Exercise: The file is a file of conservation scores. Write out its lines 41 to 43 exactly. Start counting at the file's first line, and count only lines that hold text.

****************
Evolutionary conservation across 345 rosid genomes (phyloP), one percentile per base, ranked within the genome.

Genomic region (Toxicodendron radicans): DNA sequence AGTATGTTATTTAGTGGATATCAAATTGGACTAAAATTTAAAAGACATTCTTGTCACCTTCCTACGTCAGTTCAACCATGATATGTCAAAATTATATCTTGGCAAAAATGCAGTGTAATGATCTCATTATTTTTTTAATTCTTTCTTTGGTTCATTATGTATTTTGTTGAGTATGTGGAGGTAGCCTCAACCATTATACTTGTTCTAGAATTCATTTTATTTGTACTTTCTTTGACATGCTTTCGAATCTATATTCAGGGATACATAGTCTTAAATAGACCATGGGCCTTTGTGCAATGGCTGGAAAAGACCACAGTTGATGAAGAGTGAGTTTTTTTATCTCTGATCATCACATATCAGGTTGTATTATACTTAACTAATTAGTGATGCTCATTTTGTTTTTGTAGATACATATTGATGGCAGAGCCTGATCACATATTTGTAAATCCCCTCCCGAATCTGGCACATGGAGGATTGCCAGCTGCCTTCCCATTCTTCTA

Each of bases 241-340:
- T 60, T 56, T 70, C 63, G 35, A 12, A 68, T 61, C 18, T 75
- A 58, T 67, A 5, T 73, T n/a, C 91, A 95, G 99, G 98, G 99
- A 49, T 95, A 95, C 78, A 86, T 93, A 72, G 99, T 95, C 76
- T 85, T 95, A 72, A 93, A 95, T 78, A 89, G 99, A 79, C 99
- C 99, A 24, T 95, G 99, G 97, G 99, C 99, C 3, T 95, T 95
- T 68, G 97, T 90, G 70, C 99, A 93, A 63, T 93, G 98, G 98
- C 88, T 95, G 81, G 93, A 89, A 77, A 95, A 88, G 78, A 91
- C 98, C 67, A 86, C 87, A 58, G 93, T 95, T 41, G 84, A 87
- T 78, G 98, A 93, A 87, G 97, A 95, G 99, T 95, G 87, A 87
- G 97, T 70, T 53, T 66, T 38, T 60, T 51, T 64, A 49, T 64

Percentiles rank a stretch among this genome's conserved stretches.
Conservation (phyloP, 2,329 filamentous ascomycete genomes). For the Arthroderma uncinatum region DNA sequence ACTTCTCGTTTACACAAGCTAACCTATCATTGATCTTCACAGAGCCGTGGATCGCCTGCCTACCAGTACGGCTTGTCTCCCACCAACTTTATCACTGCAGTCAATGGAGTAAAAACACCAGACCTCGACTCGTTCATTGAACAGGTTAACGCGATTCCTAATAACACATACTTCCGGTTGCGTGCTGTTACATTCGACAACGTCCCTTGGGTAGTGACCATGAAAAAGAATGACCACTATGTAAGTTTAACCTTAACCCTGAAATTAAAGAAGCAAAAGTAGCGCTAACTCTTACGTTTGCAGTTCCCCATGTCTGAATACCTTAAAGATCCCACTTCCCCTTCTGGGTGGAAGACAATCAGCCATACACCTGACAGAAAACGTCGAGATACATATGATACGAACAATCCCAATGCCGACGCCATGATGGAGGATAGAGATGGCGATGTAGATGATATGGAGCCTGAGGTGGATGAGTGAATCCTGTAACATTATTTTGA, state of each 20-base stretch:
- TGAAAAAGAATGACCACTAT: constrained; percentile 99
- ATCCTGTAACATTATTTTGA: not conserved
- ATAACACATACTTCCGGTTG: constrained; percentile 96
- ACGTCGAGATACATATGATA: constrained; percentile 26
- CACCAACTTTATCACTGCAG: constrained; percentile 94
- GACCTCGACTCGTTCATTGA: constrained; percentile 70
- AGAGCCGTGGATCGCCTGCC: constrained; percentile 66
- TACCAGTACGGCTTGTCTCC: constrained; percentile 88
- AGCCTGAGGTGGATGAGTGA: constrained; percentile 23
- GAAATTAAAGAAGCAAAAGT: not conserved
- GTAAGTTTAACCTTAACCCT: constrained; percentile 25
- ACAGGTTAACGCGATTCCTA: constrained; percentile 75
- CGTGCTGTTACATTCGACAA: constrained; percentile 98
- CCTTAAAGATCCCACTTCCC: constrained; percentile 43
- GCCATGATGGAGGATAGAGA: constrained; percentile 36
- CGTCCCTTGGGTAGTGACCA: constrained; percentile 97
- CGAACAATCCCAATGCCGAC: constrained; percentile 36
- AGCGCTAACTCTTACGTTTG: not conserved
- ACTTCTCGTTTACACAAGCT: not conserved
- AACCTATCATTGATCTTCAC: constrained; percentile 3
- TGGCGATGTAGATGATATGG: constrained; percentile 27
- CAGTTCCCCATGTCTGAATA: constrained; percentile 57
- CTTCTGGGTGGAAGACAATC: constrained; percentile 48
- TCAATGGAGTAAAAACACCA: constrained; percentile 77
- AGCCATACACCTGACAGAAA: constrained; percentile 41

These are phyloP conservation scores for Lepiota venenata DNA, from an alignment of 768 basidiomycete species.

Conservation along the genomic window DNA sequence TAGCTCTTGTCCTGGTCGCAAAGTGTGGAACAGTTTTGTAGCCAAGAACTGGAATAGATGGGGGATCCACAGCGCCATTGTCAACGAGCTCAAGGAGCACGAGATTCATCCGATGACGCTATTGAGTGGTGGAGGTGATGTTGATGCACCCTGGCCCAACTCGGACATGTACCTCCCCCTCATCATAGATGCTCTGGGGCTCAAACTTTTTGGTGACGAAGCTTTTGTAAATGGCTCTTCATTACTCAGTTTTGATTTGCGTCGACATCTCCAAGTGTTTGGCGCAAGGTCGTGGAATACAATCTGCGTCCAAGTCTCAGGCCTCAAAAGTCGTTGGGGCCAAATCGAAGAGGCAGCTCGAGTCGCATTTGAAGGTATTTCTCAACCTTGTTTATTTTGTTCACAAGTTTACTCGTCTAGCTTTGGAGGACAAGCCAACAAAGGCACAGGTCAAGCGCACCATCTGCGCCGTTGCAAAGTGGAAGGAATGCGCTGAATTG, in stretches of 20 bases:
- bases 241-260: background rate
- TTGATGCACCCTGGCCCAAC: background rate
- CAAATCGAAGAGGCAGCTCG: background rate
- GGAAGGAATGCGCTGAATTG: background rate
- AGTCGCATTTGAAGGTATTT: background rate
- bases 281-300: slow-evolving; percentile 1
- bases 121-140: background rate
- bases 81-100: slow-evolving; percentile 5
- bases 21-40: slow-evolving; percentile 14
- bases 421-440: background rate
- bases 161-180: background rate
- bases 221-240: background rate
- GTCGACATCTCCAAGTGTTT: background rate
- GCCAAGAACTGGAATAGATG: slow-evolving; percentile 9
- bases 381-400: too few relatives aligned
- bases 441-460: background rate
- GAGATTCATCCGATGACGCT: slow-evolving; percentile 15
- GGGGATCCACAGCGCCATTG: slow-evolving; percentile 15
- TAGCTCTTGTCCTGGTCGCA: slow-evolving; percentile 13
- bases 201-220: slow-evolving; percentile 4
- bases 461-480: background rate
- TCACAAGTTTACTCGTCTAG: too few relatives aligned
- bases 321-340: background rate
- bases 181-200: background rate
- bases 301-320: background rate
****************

These are phyloP conservation scores for Lepiota venenata DNA, from an alignment of 768 basidiomycete species.

Conservation along the genomic window DNA sequence TAGCTCTTGTCCTGGTCGCAAAGTGTGGAACAGTTTTGTAGCCAAGAACTGGAATAGATGGGGGATCCACAGCGCCATTGTCAACGAGCTCAAGGAGCACGAGATTCATCCGATGACGCTATTGAGTGGTGGAGGTGATGTTGATGCACCCTGGCCCAACTCGGACATGTACCTCCCCCTCATCATAGATGCTCTGGGGCTCAAACTTTTTGGTGACGAAGCTTTTGTAAATGGCTCTTCATTACTCAGTTTTGATTTGCGTCGACATCTCCAAGTGTTTGGCGCAAGGTCGTGGAATACAATCTGCGTCCAAGTCTCAGGCCTCAAAAGTCGTTGGGGCCAAATCGAAGAGGCAGCTCGAGTCGCATTTGAAGGTATTTCTCAACCTTGTTTATTTTGTTCACAAGTTTACTCGTCTAGCTTTGGAGGACAAGCCAACAAAGGCACAGGTCAAGCGCACCATCTGCGCCGTTGCAAAGTGGAAGGAATGCGCTGAATTG, in stretches of 20 bases:
- bases 241-260: background rate